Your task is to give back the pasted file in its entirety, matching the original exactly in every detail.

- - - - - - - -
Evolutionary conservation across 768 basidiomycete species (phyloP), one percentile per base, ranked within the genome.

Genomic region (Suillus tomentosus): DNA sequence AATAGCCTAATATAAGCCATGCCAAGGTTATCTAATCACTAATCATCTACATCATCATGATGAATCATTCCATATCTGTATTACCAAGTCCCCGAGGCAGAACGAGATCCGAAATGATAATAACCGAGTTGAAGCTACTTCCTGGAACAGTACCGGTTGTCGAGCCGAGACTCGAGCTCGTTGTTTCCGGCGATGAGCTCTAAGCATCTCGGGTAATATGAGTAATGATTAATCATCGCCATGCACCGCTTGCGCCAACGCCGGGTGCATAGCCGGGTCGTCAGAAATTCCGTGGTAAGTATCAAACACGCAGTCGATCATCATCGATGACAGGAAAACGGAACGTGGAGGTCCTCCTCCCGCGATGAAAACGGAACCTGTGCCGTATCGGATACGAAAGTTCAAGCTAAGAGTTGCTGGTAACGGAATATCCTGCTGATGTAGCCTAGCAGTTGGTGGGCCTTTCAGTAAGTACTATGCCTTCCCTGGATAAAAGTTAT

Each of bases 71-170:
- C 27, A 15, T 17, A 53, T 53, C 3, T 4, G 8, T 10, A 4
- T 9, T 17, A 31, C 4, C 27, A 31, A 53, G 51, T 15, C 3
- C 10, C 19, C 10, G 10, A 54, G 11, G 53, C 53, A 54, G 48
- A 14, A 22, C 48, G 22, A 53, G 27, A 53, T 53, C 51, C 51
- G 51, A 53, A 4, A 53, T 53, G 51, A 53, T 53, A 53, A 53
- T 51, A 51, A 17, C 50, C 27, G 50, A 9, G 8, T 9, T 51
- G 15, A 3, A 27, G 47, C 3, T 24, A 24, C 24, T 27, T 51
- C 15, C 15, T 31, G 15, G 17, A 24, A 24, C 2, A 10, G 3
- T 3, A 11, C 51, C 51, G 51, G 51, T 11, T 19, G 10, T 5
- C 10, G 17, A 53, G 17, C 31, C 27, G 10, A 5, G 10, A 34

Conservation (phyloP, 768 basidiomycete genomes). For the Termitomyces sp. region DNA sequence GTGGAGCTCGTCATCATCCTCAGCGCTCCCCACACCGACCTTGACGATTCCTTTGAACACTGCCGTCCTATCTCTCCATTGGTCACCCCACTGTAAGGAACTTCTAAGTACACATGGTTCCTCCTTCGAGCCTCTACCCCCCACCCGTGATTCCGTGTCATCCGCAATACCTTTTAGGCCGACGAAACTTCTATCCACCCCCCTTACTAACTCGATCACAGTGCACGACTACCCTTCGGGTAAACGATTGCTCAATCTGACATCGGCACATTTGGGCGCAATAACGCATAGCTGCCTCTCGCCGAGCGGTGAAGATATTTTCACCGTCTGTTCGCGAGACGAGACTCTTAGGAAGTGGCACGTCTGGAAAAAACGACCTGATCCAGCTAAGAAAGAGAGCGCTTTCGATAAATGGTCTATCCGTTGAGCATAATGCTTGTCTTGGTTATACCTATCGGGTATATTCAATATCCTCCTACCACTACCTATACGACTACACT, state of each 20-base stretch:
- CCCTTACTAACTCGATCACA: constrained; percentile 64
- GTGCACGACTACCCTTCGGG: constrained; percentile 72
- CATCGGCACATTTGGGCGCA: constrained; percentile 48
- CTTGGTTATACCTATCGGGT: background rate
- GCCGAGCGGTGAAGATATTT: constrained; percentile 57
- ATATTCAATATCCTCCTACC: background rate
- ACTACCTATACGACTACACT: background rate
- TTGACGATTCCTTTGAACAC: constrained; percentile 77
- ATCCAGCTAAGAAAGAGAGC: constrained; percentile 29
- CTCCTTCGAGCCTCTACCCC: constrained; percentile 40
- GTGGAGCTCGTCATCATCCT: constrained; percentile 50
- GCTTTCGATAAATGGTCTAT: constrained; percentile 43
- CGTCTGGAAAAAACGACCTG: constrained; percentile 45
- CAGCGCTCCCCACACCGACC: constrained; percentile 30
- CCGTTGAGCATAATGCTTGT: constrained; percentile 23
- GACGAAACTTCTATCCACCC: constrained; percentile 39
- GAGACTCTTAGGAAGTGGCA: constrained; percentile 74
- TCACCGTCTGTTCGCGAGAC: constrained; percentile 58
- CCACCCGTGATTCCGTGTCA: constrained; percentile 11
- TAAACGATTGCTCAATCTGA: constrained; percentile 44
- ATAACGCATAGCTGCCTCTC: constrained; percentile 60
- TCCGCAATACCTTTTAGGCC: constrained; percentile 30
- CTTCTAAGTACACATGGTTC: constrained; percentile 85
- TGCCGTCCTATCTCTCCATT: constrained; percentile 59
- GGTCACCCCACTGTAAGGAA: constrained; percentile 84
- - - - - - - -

Evolutionary conservation across 768 basidiomycete species (phyloP), one percentile per base, ranked within the genome.

Genomic region (Suillus tomentosus): DNA sequence AATAGCCTAATATAAGCCATGCCAAGGTTATCTAATCACTAATCATCTACATCATCATGATGAATCATTCCATATCTGTATTACCAAGTCCCCGAGGCAGAACGAGATCCGAAATGATAATAACCGAGTTGAAGCTACTTCCTGGAACAGTACCGGTTGTCGAGCCGAGACTCGAGCTCGTTGTTTCCGGCGATGAGCTCTAAGCATCTCGGGTAATATGAGTAATGATTAATCATCGCCATGCACCGCTTGCGCCAACGCCGGGTGCATAGCCGGGTCGTCAGAAATTCCGTGGTAAGTATCAAACACGCAGTCGATCATCATCGATGACAGGAAAACGGAACGTGGAGGTCCTCCTCCCGCGATGAAAACGGAACCTGTGCCGTATCGGATACGAAAGTTCAAGCTAAGAGTTGCTGGTAACGGAATATCCTGCTGATGTAGCCTAGCAGTTGGTGGGCCTTTCAGTAAGTACTATGCCTTCCCTGGATAAAAGTTAT

Each of bases 71-170:
- C 27, A 15, T 17, A 53, T 53, C 3, T 4, G 8, T 10, A 4
- T 9, T 17, A 31, C 4, C 27, A 31, A 53, G 51, T 15, C 3
- C 10, C 19, C 10, G 10, A 54, G 11, G 53, C 53, A 54, G 48
- A 14, A 22, C 48, G 22, A 53, G 27, A 53, T 53, C 51, C 51
- G 51, A 53, A 4, A 53, T 53, G 51, A 53, T 53, A 53, A 53
- T 51, A 51, A 17, C 50, C 27, G 50, A 9, G 8, T 9, T 51
- G 15, A 3, A 27, G 47, C 3, T 24, A 24, C 24, T 27, T 51
- C 15, C 15, T 31, G 15, G 17, A 24, A 24, C 2, A 10, G 3
- T 3, A 11, C 51, C 51, G 51, G 51, T 11, T 19, G 10, T 5
- C 10, G 17, A 53, G 17, C 31, C 27, G 10, A 5, G 10, A 34

Conservation (phyloP, 768 basidiomycete genomes). For the Termitomyces sp. region DNA sequence GTGGAGCTCGTCATCATCCTCAGCGCTCCCCACACCGACCTTGACGATTCCTTTGAACACTGCCGTCCTATCTCTCCATTGGTCACCCCACTGTAAGGAACTTCTAAGTACACATGGTTCCTCCTTCGAGCCTCTACCCCCCACCCGTGATTCCGTGTCATCCGCAATACCTTTTAGGCCGACGAAACTTCTATCCACCCCCCTTACTAACTCGATCACAGTGCACGACTACCCTTCGGGTAAACGATTGCTCAATCTGACATCGGCACATTTGGGCGCAATAACGCATAGCTGCCTCTCGCCGAGCGGTGAAGATATTTTCACCGTCTGTTCGCGAGACGAGACTCTTAGGAAGTGGCACGTCTGGAAAAAACGACCTGATCCAGCTAAGAAAGAGAGCGCTTTCGATAAATGGTCTATCCGTTGAGCATAATGCTTGTCTTGGTTATACCTATCGGGTATATTCAATATCCTCCTACCACTACCTATACGACTACACT, state of each 20-base stretch:
- CCCTTACTAACTCGATCACA: constrained; percentile 64
- GTGCACGACTACCCTTCGGG: constrained; percentile 72
- CATCGGCACATTTGGGCGCA: constrained; percentile 48
- CTTGGTTATACCTATCGGGT: background rate
- GCCGAGCGGTGAAGATATTT: constrained; percentile 57
- ATATTCAATATCCTCCTACC: background rate
- ACTACCTATACGACTACACT: background rate
- TTGACGATTCCTTTGAACAC: constrained; percentile 77
- ATCCAGCTAAGAAAGAGAGC: constrained; percentile 29
- CTCCTTCGAGCCTCTACCCC: constrained; percentile 40
- GTGGAGCTCGTCATCATCCT: constrained; percentile 50
- GCTTTCGATAAATGGTCTAT: constrained; percentile 43
- CGTCTGGAAAAAACGACCTG: constrained; percentile 45
- CAGCGCTCCCCACACCGACC: constrained; percentile 30
- CCGTTGAGCATAATGCTTGT: constrained; percentile 23
- GACGAAACTTCTATCCACCC: constrained; percentile 39
- GAGACTCTTAGGAAGTGGCA: constrained; percentile 74
- TCACCGTCTGTTCGCGAGAC: constrained; percentile 58
- CCACCCGTGATTCCGTGTCA: constrained; percentile 11
- TAAACGATTGCTCAATCTGA: constrained; percentile 44
- ATAACGCATAGCTGCCTCTC: constrained; percentile 60
- TCCGCAATACCTTTTAGGCC: constrained; percentile 30
- CTTCTAAGTACACATGGTTC: constrained; percentile 85
- TGCCGTCCTATCTCTCCATT: constrained; percentile 59
- GGTCACCCCACTGTAAGGAA: constrained; percentile 84